Setting the stage for another potential battle over Web services standardization, Sun Microsystems Inc., Fujitsu Ltd., and Oracle Corp. on Thursday announced a specification for Web services reliability, sans participation from rivals IBM Corp. and Microsoft Corp. An IBM official, however, expressed a willingness to consider the specification.
The Web Services Reliability (WS-Reliability) specification is intended to help accelerate adoption of Web services by promoting linking of applications and data via standard interfaces. WS-Reliability features extensions of simple open access protocol (SOAP) intended to provide for guaranteed Web services delivery, eliminate message duplication, and provide for message ordering.
“We believe that this specification removes one of the two major adoption barriers that exist today for Web services, those barriers being a lack of security and the lack of a reliable messaging model,” said Ed Julson, group marketing manager for Java and Web services at Sun, in Santa Clara, Calif.
WS-Reliability provides for quality of service for Web services at the application level rather than at the transport level, said Tom Rutt, a Fujitsu consulting engineer, based in Asbury Park, N.J.
An analyst applauded WS-Reliability but added it may compete with an alternate proposal by IBM, dubbed HTTPR. IBM and Microsoft have not been invited to participate in WS-Reliability development thus far, but will be able to do so when the proposal is submitted to a standards body shortly, according to Julson and Rutt.
“It’s a specification that’s in an area of much need for Web services,” said analyst Dwight Davis, vice-president of Summit Strategies Inc., in Kirkland, Wash. “Web services are nice in theory but not very good in practice unless you can assure that the messages are actually getting through when you send them.”
But the lack of participation by IBM Corp. and Microsoft Corp. in WS-Reliability could hinder adoption and set up another competitive scenario, he acknowledged.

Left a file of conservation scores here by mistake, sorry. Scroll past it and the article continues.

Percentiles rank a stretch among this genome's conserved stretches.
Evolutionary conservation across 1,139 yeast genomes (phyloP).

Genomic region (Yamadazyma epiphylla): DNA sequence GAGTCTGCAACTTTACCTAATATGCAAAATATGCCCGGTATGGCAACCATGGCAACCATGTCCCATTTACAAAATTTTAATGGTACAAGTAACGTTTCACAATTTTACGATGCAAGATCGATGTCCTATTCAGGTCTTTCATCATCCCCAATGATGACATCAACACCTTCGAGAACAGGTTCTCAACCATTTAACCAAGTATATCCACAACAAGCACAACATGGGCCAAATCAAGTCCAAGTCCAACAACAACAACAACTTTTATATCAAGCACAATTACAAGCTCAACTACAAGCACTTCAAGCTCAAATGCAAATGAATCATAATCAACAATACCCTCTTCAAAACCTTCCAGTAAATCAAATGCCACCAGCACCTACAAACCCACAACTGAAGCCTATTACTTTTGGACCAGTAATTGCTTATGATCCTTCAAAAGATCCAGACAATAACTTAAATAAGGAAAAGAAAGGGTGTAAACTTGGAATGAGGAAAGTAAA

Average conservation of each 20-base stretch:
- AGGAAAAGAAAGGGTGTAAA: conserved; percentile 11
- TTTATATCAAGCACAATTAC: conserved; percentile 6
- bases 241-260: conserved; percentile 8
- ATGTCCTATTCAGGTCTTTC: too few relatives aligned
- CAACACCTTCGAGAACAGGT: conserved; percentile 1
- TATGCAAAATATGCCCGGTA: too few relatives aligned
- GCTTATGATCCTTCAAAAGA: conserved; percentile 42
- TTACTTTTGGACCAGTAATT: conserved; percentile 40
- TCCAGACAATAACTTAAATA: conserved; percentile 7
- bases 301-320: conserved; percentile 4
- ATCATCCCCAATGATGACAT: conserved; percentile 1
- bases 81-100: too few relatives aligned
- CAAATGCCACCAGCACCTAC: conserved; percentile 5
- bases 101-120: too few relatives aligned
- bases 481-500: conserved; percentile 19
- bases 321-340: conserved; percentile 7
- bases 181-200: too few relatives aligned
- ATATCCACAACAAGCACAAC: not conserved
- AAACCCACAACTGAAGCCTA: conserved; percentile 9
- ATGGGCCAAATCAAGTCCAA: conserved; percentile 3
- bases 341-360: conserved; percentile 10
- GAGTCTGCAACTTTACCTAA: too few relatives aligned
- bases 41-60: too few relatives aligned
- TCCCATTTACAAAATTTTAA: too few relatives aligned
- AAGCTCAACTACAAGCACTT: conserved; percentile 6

“That’s always a possibility [when] the two big heavyweights of Web services aren’t participating at this point,” Davis said. IBM and Microsoft thus far have set the agenda in Web services specifications, ranging from establishing the core foundations of SOAP, UDDI, and WSDL and moving into higher-level specifications such as WS-Security, he said.
“If [WS-Reliability] proves to be a well-designed specification, I would hope that Microsoft and IBM would lend their support to it,” Davis said. “There’s been plenty of movement the other way, with IBM and Microsoft proposing the specifications and expecting everyone else to rally around [them].”
WS-Reliability will be submitted to a standards body on a royalty-free basis, Rutt said. He and Julson would not say which one but did say it would be one that has been involved in Web services standards development. That would make the World Wide Web Consortium (W3C) and OASIS (Organization for the Advancement of Structured Information Standards) the likely candidates.
IBM, Microsoft, and BEA Systems Inc. have not been invited to participate in WS-Reliability thus far because of what Julson and Rutt termed differences of philosophies on royalty-free specifications and commitment to open standards. They cited the current IBM-Microsoft-BEA proposal for choreographing interactions between Web services, dubbed Business Process Execution Language for Web Services (BPEL4WS), which has yet to be submitted to a standards body. IBM and BEA have committed to a royalty-free stance on BPEL4WS, however.
The BPEL4WS proposal was announced in August 2002, shortly after the unveiling of Sun’s own choreography proposal, Web Services Choreography Interface (WSCI), which has been submitted to the W3C.
IBM’s Bob Sutor, director of Web Services Technology, in Somers, N.Y., on Thursday expressed the company’s willingness to consider WS-Reliability.
“Would we support this as absolutely the final answer, with no [more] work ever? I would say no. It needs industry inspection,” Sutor said.
“We’re absolutely willing to be open-minded about it,” said Sutor.
IBM officials have done a quick review of WS-Reliability and believe it has been largely derived from the ebXML (electronic business XML) specification, which has featured input from IBM employees, according to Sutor.
IBM’s HTTPR specification, Sutor said, could complement WS-Reliability rather than compete with it, he said. HTTPR is intended to provide for reliable messaging via extending HTTP, he said.
Sutor also said a submission of BPEL4WS to a standards organization is expected in one to two months.
Microsoft declined to comment on WS-Reliability on Wednesday, as did BEA.
In another incident demonstrating division in Web services standardization, Microsoft, IBM, BEA, Oracle, and others last February formed the Web Services Interoperability Organization (WS-I), minus Sun. Sun since has announced its participation. An Oracle representative said on Thursday that Oracle always supported Sun’s participation.
Other participants in the WS-Reliability effort include Hitachi Ltd., NEC Corp., and Sonic Software Corp.